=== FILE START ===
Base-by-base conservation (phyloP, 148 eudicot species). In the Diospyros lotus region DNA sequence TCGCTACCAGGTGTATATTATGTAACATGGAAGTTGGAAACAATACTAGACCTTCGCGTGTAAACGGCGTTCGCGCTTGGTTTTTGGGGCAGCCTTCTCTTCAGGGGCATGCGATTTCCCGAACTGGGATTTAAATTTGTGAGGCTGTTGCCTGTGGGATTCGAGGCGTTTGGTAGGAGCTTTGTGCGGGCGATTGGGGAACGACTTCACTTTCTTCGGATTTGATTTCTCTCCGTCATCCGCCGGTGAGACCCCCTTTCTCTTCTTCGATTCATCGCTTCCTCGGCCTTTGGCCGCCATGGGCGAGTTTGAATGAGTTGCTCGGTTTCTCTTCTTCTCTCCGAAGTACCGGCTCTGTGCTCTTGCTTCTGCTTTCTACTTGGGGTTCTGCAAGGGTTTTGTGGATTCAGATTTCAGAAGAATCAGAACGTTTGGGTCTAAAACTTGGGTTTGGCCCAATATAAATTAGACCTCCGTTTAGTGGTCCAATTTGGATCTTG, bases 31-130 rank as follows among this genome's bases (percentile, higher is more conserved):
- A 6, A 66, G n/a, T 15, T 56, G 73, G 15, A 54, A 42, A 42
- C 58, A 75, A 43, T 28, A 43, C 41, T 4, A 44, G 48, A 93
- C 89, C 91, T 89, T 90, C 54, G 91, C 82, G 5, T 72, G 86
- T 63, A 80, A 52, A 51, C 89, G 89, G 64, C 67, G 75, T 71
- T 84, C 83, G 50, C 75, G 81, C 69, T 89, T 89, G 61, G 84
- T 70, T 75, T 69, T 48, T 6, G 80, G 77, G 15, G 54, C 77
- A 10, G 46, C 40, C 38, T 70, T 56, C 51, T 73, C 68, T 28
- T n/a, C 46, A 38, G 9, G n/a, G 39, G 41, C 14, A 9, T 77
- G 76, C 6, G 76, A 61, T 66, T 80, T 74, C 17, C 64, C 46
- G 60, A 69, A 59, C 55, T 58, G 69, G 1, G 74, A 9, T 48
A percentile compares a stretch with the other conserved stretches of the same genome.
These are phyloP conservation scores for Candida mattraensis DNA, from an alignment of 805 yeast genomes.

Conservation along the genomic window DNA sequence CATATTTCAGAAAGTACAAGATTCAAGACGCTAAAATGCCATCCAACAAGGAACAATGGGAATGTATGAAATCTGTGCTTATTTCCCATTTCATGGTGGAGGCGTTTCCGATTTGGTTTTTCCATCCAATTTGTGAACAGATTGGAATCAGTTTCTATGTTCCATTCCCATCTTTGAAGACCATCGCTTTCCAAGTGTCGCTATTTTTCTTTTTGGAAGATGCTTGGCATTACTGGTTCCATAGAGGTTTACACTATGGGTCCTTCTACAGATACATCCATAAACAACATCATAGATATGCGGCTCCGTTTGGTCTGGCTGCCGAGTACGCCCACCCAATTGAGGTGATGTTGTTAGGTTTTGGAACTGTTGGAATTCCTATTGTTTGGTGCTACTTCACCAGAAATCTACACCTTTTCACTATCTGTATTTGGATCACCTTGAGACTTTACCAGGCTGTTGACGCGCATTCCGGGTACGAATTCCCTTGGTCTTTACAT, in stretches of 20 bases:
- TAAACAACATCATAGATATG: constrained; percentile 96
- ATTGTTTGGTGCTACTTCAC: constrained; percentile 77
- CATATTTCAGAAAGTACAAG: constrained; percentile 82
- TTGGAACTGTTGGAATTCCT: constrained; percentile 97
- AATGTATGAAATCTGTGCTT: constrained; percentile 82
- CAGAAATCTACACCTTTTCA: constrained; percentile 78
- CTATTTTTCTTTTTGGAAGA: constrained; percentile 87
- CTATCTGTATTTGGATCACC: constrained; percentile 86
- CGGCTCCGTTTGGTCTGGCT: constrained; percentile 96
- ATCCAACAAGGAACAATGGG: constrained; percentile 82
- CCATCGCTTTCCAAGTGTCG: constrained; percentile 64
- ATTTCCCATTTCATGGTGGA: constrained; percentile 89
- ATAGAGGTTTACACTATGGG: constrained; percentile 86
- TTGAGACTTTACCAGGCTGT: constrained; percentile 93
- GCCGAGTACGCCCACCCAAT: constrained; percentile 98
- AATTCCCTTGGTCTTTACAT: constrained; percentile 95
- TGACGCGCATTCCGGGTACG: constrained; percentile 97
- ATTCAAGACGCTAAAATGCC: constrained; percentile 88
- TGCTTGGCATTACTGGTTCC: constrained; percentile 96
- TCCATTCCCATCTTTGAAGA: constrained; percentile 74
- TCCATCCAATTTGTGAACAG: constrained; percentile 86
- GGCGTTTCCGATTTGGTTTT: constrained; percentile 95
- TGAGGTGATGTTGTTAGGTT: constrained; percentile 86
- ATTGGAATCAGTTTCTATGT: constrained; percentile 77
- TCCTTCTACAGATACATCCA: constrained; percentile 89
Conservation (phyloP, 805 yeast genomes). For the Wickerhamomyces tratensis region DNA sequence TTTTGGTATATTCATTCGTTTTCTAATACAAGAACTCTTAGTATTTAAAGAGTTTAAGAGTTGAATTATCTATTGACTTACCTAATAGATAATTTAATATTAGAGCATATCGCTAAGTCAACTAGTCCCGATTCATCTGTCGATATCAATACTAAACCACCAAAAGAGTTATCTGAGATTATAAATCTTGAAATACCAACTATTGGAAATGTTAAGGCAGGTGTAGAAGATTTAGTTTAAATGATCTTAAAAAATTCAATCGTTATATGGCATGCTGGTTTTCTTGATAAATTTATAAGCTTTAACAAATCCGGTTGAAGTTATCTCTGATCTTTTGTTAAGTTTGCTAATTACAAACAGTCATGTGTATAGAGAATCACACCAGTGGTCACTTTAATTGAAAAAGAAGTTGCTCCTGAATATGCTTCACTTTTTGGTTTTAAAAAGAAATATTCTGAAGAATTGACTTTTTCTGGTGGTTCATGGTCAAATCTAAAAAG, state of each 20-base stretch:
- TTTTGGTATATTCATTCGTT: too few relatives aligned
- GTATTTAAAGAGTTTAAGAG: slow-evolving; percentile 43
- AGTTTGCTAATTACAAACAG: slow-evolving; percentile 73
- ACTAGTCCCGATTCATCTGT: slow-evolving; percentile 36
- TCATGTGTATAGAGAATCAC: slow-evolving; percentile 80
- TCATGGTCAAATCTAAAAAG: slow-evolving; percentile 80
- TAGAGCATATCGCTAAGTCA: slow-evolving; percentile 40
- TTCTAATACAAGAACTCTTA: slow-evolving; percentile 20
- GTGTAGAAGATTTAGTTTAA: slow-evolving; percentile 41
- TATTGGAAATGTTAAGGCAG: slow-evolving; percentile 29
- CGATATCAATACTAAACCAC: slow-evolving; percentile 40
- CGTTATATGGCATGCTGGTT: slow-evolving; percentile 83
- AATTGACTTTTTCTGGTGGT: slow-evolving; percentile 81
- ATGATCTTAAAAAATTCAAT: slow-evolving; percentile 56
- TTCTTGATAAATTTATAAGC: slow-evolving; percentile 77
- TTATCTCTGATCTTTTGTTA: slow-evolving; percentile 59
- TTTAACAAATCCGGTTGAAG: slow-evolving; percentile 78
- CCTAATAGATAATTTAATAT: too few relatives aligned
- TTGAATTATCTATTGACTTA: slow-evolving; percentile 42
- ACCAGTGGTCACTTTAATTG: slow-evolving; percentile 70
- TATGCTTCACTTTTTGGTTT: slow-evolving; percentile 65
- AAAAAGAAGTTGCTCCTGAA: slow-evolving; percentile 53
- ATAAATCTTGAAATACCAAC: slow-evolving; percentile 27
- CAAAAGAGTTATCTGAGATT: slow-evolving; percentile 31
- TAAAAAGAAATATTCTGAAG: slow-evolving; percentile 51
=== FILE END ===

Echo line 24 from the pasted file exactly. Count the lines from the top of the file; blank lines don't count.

- ATCCAACAAGGAACAATGGG: constrained; percentile 82